Example 6.14. src/derivation/shape1/shapes.h

[ . . . . ]

class Rectangle : public Shape {
 Rectangle(double h, double w) :
 m_Height(h), m_Width(w) {}
 double area();
 QString getName();
 QString getDimensions();

 protected: <-- 1
 double m_Height, m_Width;

class Square : public Rectangle {
 Square(double h) : Rectangle(h,h) {} <-- 2
 double area();
 QString getName();
 QString getDimensions();

(1)We want to access m_Height in Square class.

(2)Base class name in member initialization listpass arguments to base class ctor

Rectangle, Circle, and Square are derived from Shape. Their implementations are shown in Example 6.15.

Example 6.15. src/derivation/shape1/shapes.cpp

#include "shapes.h"

 double Circle::area() {
 return(3.14159 * m_Radius * m_Radius);
 double Rectangle::area() {
 return (m_Height * m_Width);
 double Square::area() {
 return (Rectangle::area()); <-- 1
[ . . . . ]

(1)calling base class version on 'this'

We provide some client code to exercise these classes in Example 6.16.

Example 6.16. src/derivation/shape1/shape1.cpp

#include "shapes.h"

void showNameAndArea(Shape* pshp) {
 qDebug() << pshp->getName()
 << " " << pshp->getDimensions()
 << " area= " << pshp->area();

int main() {
 Shape shp; <-- 1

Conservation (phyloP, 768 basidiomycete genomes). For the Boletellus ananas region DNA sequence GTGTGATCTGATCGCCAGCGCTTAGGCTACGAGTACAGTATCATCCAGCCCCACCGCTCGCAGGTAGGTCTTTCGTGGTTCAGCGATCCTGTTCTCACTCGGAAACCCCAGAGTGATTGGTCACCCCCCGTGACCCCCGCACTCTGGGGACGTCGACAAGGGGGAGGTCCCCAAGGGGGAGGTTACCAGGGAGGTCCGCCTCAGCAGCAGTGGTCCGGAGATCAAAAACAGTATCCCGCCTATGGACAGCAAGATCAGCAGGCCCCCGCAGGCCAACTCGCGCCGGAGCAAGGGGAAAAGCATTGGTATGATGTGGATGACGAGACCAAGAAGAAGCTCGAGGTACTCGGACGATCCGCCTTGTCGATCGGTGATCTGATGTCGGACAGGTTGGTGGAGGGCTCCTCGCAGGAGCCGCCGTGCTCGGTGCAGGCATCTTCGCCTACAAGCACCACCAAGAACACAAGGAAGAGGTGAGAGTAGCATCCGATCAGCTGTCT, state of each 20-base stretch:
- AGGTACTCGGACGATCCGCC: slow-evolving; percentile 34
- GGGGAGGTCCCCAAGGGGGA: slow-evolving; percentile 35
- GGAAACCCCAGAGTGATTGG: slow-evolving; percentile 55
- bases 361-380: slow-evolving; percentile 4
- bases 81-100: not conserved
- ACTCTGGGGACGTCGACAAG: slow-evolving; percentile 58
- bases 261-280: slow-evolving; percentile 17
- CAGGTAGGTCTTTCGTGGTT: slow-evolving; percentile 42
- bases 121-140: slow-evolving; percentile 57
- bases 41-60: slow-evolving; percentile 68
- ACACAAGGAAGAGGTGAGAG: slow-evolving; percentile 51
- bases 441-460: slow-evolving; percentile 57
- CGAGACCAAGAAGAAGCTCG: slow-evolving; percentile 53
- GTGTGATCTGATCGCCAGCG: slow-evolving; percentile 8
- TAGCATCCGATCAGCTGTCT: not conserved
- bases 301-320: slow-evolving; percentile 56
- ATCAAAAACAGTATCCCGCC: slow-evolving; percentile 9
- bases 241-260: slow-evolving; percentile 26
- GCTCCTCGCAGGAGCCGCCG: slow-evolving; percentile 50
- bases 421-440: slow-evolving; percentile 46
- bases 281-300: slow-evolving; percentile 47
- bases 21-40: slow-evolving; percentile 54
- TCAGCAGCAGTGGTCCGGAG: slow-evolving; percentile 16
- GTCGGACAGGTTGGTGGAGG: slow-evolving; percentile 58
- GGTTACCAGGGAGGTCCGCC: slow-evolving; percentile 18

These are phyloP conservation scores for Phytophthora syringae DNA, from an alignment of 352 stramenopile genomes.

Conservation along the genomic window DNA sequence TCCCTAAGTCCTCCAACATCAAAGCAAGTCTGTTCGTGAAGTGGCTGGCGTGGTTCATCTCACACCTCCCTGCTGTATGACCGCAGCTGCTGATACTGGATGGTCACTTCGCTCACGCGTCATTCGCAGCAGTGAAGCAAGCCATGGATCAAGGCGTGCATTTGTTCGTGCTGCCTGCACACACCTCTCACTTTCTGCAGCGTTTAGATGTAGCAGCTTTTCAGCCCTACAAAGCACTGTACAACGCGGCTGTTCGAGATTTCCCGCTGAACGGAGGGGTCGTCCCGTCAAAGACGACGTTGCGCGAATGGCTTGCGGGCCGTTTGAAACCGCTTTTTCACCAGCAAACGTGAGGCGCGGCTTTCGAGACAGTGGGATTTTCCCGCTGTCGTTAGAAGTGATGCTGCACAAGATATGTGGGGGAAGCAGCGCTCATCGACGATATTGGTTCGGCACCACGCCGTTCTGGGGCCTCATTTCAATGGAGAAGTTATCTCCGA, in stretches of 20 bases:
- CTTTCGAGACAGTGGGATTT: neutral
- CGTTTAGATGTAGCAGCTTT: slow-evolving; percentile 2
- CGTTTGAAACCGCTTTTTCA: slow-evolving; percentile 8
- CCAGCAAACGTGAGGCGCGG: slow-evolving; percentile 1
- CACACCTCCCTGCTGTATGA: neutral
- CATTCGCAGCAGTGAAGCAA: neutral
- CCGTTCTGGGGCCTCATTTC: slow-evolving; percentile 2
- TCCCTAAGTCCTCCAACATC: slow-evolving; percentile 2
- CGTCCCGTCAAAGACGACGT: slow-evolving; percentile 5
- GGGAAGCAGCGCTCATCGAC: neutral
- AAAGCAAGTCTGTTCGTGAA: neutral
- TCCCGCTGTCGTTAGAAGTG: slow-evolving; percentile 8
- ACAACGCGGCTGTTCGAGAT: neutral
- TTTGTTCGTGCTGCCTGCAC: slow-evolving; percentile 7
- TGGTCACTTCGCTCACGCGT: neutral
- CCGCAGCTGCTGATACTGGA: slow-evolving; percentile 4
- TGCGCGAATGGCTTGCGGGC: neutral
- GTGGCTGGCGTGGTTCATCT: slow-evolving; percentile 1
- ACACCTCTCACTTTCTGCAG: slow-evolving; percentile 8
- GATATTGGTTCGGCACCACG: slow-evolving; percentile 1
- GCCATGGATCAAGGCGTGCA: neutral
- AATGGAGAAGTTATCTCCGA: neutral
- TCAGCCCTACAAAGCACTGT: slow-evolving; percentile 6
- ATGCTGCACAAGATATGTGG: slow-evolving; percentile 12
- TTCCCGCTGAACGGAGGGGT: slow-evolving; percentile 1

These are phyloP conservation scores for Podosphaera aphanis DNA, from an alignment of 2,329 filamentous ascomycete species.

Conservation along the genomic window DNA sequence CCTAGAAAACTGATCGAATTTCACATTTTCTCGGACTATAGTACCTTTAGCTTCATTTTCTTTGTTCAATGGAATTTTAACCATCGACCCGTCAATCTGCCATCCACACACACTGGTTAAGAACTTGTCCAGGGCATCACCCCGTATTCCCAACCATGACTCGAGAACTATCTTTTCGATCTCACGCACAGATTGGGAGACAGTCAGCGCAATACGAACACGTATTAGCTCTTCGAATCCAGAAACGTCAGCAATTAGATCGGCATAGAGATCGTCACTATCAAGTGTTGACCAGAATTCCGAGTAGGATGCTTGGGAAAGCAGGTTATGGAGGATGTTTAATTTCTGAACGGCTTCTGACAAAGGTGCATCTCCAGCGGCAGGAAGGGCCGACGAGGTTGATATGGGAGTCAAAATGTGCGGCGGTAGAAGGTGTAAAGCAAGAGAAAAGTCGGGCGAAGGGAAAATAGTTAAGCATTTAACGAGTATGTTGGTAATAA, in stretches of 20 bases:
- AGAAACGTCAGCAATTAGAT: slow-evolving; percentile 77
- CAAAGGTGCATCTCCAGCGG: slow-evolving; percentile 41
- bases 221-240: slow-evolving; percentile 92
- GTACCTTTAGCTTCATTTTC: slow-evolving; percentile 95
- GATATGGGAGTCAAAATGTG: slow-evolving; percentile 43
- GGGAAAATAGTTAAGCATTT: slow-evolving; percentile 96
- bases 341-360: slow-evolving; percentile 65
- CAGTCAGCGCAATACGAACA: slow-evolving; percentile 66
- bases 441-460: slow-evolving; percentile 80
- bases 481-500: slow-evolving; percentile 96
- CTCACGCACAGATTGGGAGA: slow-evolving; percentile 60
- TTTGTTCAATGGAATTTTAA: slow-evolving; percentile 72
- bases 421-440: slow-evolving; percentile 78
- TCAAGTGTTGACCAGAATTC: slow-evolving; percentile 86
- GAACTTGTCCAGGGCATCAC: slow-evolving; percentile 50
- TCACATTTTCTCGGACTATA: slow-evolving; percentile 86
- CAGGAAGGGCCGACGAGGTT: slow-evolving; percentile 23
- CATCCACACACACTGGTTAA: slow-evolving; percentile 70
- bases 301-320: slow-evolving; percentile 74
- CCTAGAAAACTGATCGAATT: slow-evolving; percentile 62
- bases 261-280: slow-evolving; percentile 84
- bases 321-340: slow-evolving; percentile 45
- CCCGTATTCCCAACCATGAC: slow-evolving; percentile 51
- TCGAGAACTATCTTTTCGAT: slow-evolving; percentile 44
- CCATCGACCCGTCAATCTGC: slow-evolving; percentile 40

Rectangle rectangle(4.1, 5.2);
 Square square(5.1);
 Circle circle(6.1);

 qDebug() << "This program uses hierarchies for Shapes";
 return 0;

(1)ERROR: Instantiation is not allowed on classes with pure virtual functions.

In the global function showNameAndArea() the base class pointer, pshp, is successively given the addresses of objects of the three subclasses. For each address assignment, pshp polymorphically invokes the correct getName() and area() functions. Example 6.17 shows the output of the program.

Example 6.17. src/derivation/shape1/shape.txt

This program uses hierarchies for Shapes

 RECTANGLE Height = 4.1 Width = 5.2 area = 21.32
 CIRCLE Radius = 6.1 area = 116.899
 SQUARE Height = 5.1 area = 26.01

Inheritance Design

Part I: Introduction to C++ and Qt 4

C++ Introduction


Introduction to Qt



Inheritance and Polymorphism

Part II: Higher-Level Programming


Introduction to Design Patterns


Generics and Containers

Qt GUI Widgets


Validation and Regular Expressions

Parsing XML

Meta Objects, Properties, and Reflective Programming

More Design Patterns

Models and Views

Qt SQL Classes

Part III: C++ Language Reference

Types and Expressions

Scope and Storage Class

Statements and Control Structures

Memory Access

Chapter Summary

Inheritance in Detail

Miscellaneous Topics

Part IV: Programming Assignments

MP3 Jukebox Assignments

Part V: Appendices

MP3 Jukebox Assignments


MP3 Jukebox Assignments

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An Introduction to Design Patterns in C++ with Qt 4
An Introduction to Design Patterns in C++ with Qt 4
ISBN: 0131879057
EAN: 2147483647
Year: 2004
Pages: 268